Note — this review refers to the second book of six in the US edition, not the first of three in the UK edition (which was split into two books for the US edition).
Chaz Brenchley’s Outremer series creates a richly imagined world populated by people who feel real. The pace is slow and unhurried, but it’s always clear that the story is going somewhere, and worth following. It’s solidly based in the real history of the Crusader kingdoms, but places them in a universe where the magic of that time and place is real, making for a compelling and different take on the fantasy genre.
This book opens where the previous volume left off, with the young squire Marron having to face the consequences of his choice to protect the Ransomers from a stealth invasion. It’s clear from the very first scene that this is no fluffy fantasy, where only redshirts die — Brenchley unflinchingly shows that Marron’s choice was between two evils, and that people he cares for would suffer greatly no matter which choice he made. It’s close to horror in its intensity, but it’s not gratuitous.
The pattern continues through the book, with choices having to be made by most of the characters, some lesser and some greater, but never easy choices. If you’re looking for a nice simple Good Versus Evil, look elsewhere. This series has complex characters reacting to complex situations, and actions don’t always have the consequences someone intended.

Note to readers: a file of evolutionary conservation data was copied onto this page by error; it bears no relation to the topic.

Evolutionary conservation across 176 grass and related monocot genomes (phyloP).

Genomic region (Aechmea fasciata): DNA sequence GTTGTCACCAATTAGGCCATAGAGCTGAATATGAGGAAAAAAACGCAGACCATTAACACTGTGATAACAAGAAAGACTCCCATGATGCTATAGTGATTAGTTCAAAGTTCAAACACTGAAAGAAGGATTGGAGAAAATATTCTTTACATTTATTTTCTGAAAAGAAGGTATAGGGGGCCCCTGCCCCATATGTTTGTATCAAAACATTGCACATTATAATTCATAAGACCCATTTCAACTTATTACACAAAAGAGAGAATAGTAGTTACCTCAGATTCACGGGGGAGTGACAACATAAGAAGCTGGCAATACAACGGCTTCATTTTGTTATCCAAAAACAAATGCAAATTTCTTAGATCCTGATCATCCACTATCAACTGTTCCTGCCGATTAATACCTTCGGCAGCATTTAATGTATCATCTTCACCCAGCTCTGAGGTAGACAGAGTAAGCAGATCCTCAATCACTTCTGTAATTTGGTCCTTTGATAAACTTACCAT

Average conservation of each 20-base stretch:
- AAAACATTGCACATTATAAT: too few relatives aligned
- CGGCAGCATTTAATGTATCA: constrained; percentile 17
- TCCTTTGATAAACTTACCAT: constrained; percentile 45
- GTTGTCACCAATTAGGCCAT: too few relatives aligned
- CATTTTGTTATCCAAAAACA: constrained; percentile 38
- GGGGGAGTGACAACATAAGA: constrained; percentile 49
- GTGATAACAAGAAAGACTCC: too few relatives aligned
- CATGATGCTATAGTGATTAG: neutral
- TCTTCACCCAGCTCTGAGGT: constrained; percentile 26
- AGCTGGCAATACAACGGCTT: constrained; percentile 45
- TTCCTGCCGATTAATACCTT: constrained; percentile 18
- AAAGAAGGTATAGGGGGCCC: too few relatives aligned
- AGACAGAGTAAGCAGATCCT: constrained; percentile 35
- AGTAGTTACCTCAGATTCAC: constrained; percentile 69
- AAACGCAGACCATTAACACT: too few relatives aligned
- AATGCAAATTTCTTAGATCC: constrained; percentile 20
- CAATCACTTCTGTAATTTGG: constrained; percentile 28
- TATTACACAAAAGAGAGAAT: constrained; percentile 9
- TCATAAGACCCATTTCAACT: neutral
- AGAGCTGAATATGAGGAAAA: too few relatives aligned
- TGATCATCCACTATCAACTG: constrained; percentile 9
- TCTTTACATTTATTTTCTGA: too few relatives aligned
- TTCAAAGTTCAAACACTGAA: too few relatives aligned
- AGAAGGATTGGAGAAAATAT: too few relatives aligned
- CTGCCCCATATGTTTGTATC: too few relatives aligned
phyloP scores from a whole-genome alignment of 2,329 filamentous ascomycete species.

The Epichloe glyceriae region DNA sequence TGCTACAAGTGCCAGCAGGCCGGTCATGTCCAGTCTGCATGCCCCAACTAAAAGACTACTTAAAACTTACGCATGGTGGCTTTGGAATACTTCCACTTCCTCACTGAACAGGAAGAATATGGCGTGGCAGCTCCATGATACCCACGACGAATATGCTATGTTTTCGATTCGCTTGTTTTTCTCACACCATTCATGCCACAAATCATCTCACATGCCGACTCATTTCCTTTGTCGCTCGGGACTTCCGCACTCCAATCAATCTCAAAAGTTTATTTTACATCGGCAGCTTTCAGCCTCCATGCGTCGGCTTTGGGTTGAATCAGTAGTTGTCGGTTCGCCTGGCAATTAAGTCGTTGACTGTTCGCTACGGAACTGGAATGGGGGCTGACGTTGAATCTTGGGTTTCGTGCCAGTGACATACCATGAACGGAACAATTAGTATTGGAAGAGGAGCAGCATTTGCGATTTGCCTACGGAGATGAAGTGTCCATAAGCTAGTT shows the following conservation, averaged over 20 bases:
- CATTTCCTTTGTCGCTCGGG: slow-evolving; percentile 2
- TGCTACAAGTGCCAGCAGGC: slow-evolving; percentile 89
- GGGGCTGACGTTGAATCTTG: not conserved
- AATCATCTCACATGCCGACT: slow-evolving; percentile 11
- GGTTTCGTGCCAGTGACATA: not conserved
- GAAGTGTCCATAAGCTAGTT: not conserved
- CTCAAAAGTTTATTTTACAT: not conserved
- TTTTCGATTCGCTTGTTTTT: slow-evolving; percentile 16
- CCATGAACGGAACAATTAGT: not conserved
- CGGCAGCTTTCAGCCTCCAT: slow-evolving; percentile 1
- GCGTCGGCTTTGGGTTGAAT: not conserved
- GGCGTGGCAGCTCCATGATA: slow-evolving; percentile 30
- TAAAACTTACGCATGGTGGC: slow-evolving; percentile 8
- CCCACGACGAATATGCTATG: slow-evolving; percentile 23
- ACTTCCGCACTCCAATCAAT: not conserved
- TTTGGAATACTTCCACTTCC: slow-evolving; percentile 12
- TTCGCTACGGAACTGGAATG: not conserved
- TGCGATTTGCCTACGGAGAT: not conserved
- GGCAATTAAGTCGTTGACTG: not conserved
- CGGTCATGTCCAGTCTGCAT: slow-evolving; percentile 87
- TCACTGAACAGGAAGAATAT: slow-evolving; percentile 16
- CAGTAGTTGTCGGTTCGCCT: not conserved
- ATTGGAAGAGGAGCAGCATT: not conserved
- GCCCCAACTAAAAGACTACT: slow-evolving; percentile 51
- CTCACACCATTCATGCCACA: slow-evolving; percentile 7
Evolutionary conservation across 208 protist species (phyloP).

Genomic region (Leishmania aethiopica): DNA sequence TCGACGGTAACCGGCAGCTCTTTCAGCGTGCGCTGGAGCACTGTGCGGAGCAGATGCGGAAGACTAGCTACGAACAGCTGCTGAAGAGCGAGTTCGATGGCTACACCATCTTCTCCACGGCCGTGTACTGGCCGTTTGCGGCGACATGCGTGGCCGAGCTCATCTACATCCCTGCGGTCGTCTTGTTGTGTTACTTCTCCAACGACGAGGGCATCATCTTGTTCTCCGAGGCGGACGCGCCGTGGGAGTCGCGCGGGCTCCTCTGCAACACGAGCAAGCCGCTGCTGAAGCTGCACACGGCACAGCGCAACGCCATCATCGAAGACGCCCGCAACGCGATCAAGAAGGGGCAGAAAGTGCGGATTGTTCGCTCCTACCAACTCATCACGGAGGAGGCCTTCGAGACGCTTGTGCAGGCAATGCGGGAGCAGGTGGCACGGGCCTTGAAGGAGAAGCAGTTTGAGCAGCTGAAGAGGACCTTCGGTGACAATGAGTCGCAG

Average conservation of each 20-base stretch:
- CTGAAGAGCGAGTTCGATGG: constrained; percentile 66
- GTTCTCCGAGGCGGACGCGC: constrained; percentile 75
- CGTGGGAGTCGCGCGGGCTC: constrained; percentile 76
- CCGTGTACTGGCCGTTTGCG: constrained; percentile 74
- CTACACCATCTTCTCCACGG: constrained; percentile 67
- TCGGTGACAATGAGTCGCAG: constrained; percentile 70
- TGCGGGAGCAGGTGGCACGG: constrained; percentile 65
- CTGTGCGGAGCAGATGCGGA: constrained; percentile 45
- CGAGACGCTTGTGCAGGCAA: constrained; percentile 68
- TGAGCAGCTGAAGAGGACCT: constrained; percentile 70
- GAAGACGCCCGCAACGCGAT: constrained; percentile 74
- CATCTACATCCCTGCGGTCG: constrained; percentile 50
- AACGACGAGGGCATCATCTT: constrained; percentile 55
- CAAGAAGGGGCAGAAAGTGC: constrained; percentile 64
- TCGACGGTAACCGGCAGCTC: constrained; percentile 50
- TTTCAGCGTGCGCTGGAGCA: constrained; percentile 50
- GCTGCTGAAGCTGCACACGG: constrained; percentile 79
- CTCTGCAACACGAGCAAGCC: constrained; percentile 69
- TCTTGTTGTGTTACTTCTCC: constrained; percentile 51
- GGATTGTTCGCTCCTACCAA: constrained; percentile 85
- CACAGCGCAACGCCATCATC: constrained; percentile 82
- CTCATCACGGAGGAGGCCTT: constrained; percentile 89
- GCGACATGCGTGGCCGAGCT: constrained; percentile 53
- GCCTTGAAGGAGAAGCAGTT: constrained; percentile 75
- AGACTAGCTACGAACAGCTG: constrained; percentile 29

This volume develops the relationships already shown in the first volume, and shows more of two characters who were introduced relatively briefly. One of the plot hooks in the first volume provides much of the plotline for Julianne and Elisande, as they try to obey the djinni’s request/order to Julianne that she go where she is sent, and marry where she must. The promise proves both more complicated and more painful to keep than Julianne had imagined. And one of the hints for Marron and Sieur Anton comes to fruition, but Marron finds his own promises, to himself and to others, clashing with each other.
Some of the secrets hinted at in the first volume are unveiled — including the mystery at the heart of the titular tower, a strange edifice in the heart of the fortress of Roq de Rancon. But it’s clear that the characters still have a long journey ahead of them, and lessons to learn.
The series offers a fascinating world and well-developed characters, including strong female characters who feel integral rather than a nod to the female readership. It’s all presented in exquisite prose that’s a delight to read.
The US edition of the series is now out of print, although new stock is still available in some shops. The UK edition from Orbit is still in print. The books are also available within the UK direct from the author — only the UK editions are listed, but if you’d prefer the US editions it’s worth asking if there’s stock.